Strategy clinics: A positive attitude to e-business

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Strategy clinics: A positive attitude to e-business

Q: I am a board member of an SME and have been asked to review our e-business activities in the light of the current slowdown. I am trying to take a positive attitude, but I have read that, to many, 'e-business' has simply become 'business' - though for us, I'm sure that is not yet the case. How can we rein in costs, but retain the enthusiasm of those within our company who have been pushing Internet-based business activities?

Peter Boggis, Concours Group
I'm not sure that there are many significant differences between what large companies and SMEs are going through. The context in which we are operating and executing e-business strategies has shifted - from the frenetic dash for IPOs to an internal productivity focus. All initiatives - not just e-business - must contribute to growth, productivity or connectivity. What is happening right now is that the focus is shifting more to productivity and therefore the balance of the e-business portfolio needs to be weighted towards productivity and bottom-line improvements. Here are a few guidelines:

  • Inventory your e-business portfolio and figure out where the weightings are between growth, connectivity and productivity.

  • Decide how the portfolio needs to be re-balanced or re-weighted in favour of productivity. Ruthlessly cull or re-orientate others.

  • Communicate the context shift and the corresponding re-balancing of the portfolio.

  • Ensure that your e-business - and change portfolio overall - is aligned with the changing business context and focused on the outcomes that need to be achieved.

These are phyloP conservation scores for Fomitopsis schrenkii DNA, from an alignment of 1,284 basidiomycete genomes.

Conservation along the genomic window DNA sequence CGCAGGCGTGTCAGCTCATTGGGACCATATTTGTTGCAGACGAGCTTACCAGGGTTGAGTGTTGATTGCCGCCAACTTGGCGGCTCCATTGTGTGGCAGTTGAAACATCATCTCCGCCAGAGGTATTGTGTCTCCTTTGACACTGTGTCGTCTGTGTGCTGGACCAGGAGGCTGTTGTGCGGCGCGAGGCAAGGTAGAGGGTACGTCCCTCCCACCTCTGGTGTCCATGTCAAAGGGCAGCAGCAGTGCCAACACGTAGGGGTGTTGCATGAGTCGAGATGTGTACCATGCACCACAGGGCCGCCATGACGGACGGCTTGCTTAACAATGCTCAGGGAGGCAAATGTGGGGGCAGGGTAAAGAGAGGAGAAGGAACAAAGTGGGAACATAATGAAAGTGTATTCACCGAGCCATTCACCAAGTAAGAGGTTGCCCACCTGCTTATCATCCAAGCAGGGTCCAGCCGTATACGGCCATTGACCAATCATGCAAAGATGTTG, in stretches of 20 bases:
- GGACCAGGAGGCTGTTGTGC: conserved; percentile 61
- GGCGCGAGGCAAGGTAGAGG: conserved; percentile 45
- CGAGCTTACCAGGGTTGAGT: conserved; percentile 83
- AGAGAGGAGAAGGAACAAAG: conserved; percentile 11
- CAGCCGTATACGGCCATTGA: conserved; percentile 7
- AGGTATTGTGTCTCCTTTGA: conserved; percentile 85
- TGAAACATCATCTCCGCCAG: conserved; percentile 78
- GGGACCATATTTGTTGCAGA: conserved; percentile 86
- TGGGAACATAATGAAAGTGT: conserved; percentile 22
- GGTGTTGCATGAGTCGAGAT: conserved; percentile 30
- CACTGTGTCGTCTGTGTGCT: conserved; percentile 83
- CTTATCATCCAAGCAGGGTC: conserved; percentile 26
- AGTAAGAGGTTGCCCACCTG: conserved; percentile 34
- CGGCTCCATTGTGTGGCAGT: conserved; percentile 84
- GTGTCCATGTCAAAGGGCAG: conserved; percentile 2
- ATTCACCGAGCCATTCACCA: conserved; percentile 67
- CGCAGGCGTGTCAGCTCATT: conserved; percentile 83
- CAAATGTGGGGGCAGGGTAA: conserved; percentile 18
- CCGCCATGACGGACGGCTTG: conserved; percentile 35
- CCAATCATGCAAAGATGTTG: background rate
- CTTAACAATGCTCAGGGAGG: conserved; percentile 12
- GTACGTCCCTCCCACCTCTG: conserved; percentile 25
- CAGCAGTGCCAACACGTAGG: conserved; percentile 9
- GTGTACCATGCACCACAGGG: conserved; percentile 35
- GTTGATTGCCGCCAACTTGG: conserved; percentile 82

Roger Till, E-Centre
Avoid consumer-oriented Internet activity, which almost always requires substantial development/marketing and promotional expenses. Concentrate on improving links with your business partners, incorporating international standards where available. This has the double benefit of improving co-operation and also offering potential cost reductions.

Observe what the bigger players in your industry are doing. This will give you a good idea of the likely e-business trends that will emerge in your sector, for example the global commerce initiative (which represents the world's largest FMCG manufacturers and retailers) recently announced its commitment to the EAN.UCC standards on XML.

Internally, work on your infrastructure so that any Internet activity fully integrates with your existing business processes.

Another way to score points over competitors is to demonstrate that you operate best practices in all your Web-based activities, particularly with regards to data protection and online security.

Don't invest in expensive proprietary solutions that could lock you into a system that none of your other trading partners use. If in doubt, consult with the relevant trade and standards bodies such as e.centre, UK Partners for E-business, Business Links and UK Online for Business.


Roland Hanbury, Rubus